Here's a neat trick by city leaders: Combine a Nanny State attitude toward your citizens' life choices with your unwillingness to seriously deal with your city's expenses and see what happens. In El Monte, Calif., an L.A. County community with a population of 120,000, City Council is proposing a sales tax on sugary drinks. Via the Pasadena Star News:
El Monte could become one of the first cities in the country to tax sugary beverages—a move leaders have proposed to save city coffers more than city waistlines.
Local voters will decide in November if they want the city to levy a tax on businesses selling sodas and other "sugar-sweetened beverages" following a unanimous City Council vote on Tuesday that puts the initiative on the ballot.
The move came packaged with a resolution declaring a fiscal emergency in El Monte—a requirement to justify holding a special election for the general tax measure.
If voters agree to charge businesses one cent for every ounce of sugary drinks they sell, it could translate into up to $7 million a year for the city of 120,000 residents, according to staff estimates.
Yes, that's a cent for every ounce. That would give a typical 20-ounce bottle of soda a 10 to 15 percent price increase (or higher) depending on the retail charge.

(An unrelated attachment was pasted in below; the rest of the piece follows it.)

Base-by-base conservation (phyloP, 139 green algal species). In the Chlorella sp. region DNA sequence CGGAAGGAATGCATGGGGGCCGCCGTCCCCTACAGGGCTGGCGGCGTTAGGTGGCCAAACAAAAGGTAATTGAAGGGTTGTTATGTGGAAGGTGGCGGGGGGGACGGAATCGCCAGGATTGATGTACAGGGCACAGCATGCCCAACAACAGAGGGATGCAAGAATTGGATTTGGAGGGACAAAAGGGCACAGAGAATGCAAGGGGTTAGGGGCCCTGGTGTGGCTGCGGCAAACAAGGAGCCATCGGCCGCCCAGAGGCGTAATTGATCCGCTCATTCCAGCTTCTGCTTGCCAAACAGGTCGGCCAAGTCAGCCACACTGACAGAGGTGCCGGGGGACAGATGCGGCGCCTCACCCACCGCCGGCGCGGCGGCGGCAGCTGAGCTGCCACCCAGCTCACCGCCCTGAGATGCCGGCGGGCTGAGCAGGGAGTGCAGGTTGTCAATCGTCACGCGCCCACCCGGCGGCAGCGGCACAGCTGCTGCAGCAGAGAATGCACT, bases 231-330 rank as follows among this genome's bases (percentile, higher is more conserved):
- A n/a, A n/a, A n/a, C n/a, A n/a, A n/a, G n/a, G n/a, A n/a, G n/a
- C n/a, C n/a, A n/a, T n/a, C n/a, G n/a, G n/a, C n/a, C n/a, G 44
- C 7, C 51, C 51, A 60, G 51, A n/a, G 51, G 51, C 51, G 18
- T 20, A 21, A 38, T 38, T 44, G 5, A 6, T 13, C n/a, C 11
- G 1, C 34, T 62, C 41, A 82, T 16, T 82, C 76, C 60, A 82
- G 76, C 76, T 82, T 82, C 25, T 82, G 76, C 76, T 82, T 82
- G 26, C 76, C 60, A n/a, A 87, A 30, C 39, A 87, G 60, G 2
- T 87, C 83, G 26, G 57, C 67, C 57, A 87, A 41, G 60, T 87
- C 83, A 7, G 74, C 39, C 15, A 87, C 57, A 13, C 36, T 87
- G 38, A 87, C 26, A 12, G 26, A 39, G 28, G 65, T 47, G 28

El Monte, like most other cities, is dealing with rising employee costs and dropping tax revenues. Like San Bernardino, it has deferred staff salary increases in bad times rather than killing them and now they're coming due. A sales tax increase that already puts El Monte at a higher rate than the rest of the county is set to expire in 2014. The city's finance director, though, said the city isn't facing bankruptcy.
That the tax increase is an obvious revenue grab doesn't stop them from also giving Nanny State lectures about those awful, awful sodas:
According to the Los Angeles County Department of Public Health, roughly 28 percent of children and adults in El Monte are classified as obese.
Several local residents told personal anecdotes about how diabetes and other health problems related to poor eating habits had affected their lives.
"As public officials, we have a moral imperative to address issues that are hurting and killing our community," said Adam Carranza, a Mountain View School District board member.
Really, guys, do we have to put with both? If you're going to come begging the community for money to keep lining your public employees' pockets, can you not lecture them about their drinking habits at the same time? Also, you know, maybe don't make your budget-balancing dependent on consumption you are also trying to reduce?